Ask Hello. Learning about Holidays and Fairness
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NAEYC’s HELLO online forum is a great place to have conversations and create connections with peers around important early learning issues.
In recent Hello discussions, members have sought advice on celebrating holidays in the classroom.
Excerpts from Hello have been edited for style and length.
On Hello, there have been extensive discussions about holidays. Below are some responses that offer ideas for celebrating holidays in ways that welcome all children and families.
We have celebrations around the holidays that fit the general spirit. For example, the week before Thanksgiving, we read the book Stone Soup and encourage families to bring an ingredient for our own stone soup. Then we make our soup and invite families to share it with us. In December, we focus on giving. In the past, I’ve done a drive for a local thrift store. In addition, the children make gifts for their families and we read The Giving Tree. This year, we’re doing a book exchange with other classes in the school and a dollar store exchange among the class members. At the same time, we don’t discourage families or children from using the name of a holiday; we just don’t use it ourselves.
—Amy, North Carolina
Winter holidays are interesting and festive. Guiding our students to research how various countries celebrate the coming of winter has always been exciting. It is also vital for our students to expand their cultural experiences with people who may celebrate Hanukkah, Kwanzaa, Diwali, Christmas, and many other holidays. Researching in the domain of social studies is a gratifying experience for all children, regardless of what they celebrate in the winter season.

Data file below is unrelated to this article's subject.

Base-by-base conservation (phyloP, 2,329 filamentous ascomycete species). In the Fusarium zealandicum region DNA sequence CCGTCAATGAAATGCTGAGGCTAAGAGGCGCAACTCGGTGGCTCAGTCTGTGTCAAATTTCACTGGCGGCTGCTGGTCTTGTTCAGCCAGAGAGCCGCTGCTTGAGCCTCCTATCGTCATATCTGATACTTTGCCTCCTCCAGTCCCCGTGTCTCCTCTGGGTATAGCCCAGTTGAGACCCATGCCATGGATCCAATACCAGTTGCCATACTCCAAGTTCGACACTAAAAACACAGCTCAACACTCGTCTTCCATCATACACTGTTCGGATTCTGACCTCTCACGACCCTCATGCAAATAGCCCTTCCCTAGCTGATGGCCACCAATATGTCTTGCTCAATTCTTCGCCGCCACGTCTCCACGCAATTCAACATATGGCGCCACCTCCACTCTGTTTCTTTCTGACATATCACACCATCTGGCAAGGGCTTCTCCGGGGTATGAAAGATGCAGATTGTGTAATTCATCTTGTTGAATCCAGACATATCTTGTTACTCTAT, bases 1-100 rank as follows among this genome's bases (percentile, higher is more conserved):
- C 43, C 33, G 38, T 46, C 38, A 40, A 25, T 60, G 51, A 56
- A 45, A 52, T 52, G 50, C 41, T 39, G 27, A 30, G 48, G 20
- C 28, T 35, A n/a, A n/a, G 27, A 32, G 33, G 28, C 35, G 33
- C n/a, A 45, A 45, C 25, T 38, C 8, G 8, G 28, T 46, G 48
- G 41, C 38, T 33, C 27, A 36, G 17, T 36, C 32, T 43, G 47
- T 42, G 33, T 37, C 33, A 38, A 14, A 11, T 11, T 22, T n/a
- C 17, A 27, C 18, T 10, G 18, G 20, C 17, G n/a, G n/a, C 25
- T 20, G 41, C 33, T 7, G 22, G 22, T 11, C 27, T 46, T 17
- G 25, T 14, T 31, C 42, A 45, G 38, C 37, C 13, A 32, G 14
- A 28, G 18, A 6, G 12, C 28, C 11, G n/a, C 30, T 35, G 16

—Milagros, New Jersey
One approach is to look for universally celebrated seasonal themes and build around those. We think globally! Here are a few ideas:
- Fall is often a celebration of the harvest and of giving thanks. We present historically accurate (nonstereotypical) information for the American Thanksgiving.
- Winter brings celebrations of peace and light. Just think of all the ways that candles are used across cultural and religious observations!
- Spring offers new growth—there’s no reason for Easter bunnies!
Once you get past the mindset of “But we’ve always done it this way,” it will feel comfortable to be culturally responsive. Children do talk about what happens in their lives at home (a good thing), and each child grows their understanding of other people, cultures, and ways of thinking.
More information about celebrating holidays in the classroom
Teachers vary how they approach holidays in their instruction and activities. Some don’t include them at all, others create special school holidays, and still others choose a diverse range of holidays to engage the class in.
Addressing this topic in Anti-Bias Education for Young Children and Ourselves, authors Louise Derman-Sparks and Julie Olsen Edwards don’t focus on the question “Do I or don’t I include holidays in my curriculum?” Instead, they ask teachers to ground whatever holiday activities they choose in several principles of and goals for anti-bias education.
A great source for information on holidays is Anti-Bias Education for Young Children and Ourselves by Louise Derman-Sparks and Julie Olsen Edwards.
Do you have questions or suggestions to share with your peers?
Are you simply interested in reading different takes from early childhood educators around the country? Tap into the vibrant discussions on Hello at hello.NAEYC.org/welcomehello.
Vol. 12, No. 2